#20 Reto Berra – Had a good performance overall, giving up 3 goals, all of which came on Montreal’s PP.  Still have some concerns with the glove hand, obviously, and once again showed some signs of going down early and also of not picking up pucks through traffic.  But he battled hard and didn’t leave too many juicy rebounds around until a couple late in the game.  Definitely a showing he can build off of.  If he can play like this every time he’s out there, he’ll be just fine as a backup.


D

#2 Nick Holden – Was a fairly solid game from the 2nd year Avalanche blueliner.  Skating has clearly improved from last year. Looks faster, smoother and stronger on his skates.  Also looks more composed with the puck.  He still lost a few positioning battles along the walls and needs to sharpen up his defensive positioning and decision making.  He should be just fine as a #5 defenceman, as he’s currently penciled in to be.

#4 Tyson Barrie – His knee looks full healed, was moving around the ice nicely.  Opened the scoring with a nice pinch and shot to the shelf. Looked like he was really trying to help set the games tempo with some of his puck control up the ice.  Got a bit carried away in the second half of the game with some of his pinches and rushes into the neutral zone, getting caught up ice a bit.  Also overcommitted on Galchenyuk on the OT winner.  He looks poised for a big year.

#5 Nate Guenin – Was awful to start, had a brutal turnover before the game was even 3 minutes old.  Also closed out the frame with another bad one on an attempted breakout.  Got a bit better and smarter as the game went on, but I flat out don’t see any reason for him to make the team to open the year.  He does block a lot of shots, though.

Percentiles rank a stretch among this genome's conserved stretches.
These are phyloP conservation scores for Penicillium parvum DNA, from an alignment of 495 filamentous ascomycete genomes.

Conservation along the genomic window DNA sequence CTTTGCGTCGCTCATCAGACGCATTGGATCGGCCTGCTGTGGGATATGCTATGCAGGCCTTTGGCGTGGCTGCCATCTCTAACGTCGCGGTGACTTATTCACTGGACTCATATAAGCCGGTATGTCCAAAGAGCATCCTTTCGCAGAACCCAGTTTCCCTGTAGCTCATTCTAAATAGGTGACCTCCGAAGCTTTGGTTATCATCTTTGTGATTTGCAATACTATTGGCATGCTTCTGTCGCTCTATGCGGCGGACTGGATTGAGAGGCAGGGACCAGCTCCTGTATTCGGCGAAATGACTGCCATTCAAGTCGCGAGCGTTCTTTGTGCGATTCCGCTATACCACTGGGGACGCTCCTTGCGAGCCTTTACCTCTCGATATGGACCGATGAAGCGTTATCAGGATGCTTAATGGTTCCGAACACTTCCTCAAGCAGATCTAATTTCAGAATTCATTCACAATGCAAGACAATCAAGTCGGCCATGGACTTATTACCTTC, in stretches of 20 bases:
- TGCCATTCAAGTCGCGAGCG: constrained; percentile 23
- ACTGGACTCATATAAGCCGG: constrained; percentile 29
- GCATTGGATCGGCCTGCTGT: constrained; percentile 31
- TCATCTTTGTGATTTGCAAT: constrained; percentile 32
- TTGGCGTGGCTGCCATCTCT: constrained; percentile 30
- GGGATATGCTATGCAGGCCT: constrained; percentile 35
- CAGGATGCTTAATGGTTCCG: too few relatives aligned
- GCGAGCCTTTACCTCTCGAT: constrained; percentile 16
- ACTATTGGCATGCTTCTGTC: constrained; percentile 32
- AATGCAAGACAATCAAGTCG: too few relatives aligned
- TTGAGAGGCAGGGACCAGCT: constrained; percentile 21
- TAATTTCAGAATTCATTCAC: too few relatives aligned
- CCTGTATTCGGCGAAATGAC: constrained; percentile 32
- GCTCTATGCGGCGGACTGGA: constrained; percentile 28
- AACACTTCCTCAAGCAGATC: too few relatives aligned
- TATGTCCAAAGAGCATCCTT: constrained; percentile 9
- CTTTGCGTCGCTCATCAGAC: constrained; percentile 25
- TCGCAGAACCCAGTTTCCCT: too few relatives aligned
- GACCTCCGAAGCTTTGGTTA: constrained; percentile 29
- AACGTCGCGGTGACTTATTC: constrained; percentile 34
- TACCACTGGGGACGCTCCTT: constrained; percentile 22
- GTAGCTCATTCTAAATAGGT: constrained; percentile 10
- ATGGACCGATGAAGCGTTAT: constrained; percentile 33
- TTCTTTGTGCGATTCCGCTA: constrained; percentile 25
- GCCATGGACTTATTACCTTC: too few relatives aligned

#22 Zach Redmond – Really liked him tonight.  Great combination of size and skating ability.  Loved to jump into the offence, joining the rush and even having a few shifts where he was on the forecheck and then behind the Canadiens goal.  Made some nice simple plays with the puck and some nice quiet pinches.  Tried to do a bit too much at times, but you can’t blame him when he’s trying to make the team.  Had some turnovers throughout the game and will need to clean those up.  He seems like a lock to make the team in my opinion.

#27 Bruno Gervais – Was often out there with Guenin and it was a trainwreck.  Spent a lot of time chasing, took some bad routes to pucks and lanes.  A middle pairing AHL guy but a nice move by Roy to let him stick around and play in the Bell Centre.

#44 Ryan Wilson – Moved around ok tonight.  Played decent defence, for the most part, in regards to his body positioning.  Made some nice reads and pinches down into the slot.  Hit the crossbar on the PP, also had some other good shots toward the net.  Played decent on the PK, including in OT before the winner.  Not perfect, but a decent showing.  I think he’s a lock to make the team if he can continue playing like he did tonight.  He’s a #7 guy and just needs to accept that.


F

#9 Matt Duchene – Was a threat here and there was a pretty average showing from him.  Seemed like he was going at about 75%.  Was only 2 of 9 on his draws.  Seemed like him and O’Reilly were moving the puck around ok from time to time, but Borna Rendulic’s bobbles here and there seemed to slow them down from creating off the rush much.

#10 Ben Street – Has good speed but didn’t show much tonight with limited minutes.  Pretty clearly a top 6 guy on the Monsters who should give them some good offence.

#18 Jesse Winchester – Skates well, plays aggressive. Had a great assist on the Landeskog goal. Made some nice hits and was working hard on the forecheck.  Saw decent time on the PK.  Didn’t seem too far out of place on the 2nd line, which is a good sign for him as a 4th line fit.

#24 Marc-Andre Cliché – Led the team in shorthanded PK time but didn’t do much for me.  Was pretty scary a few times when him and Gervais were the two guys on the right side of the PK unit.  I know that he’s going to make the team, but I just think he's more of a 14th forward.

#25 Max Talbot – Looked ok playing down the middle, but wasn’t taking a lot of draws.  He’ll be a good fit as a 3rd line winger or 4th line centre.  I just hope Roy doesn’t intend on using him as the team’s 3rd line centre.  Those will be some tough matchups for him in this conference.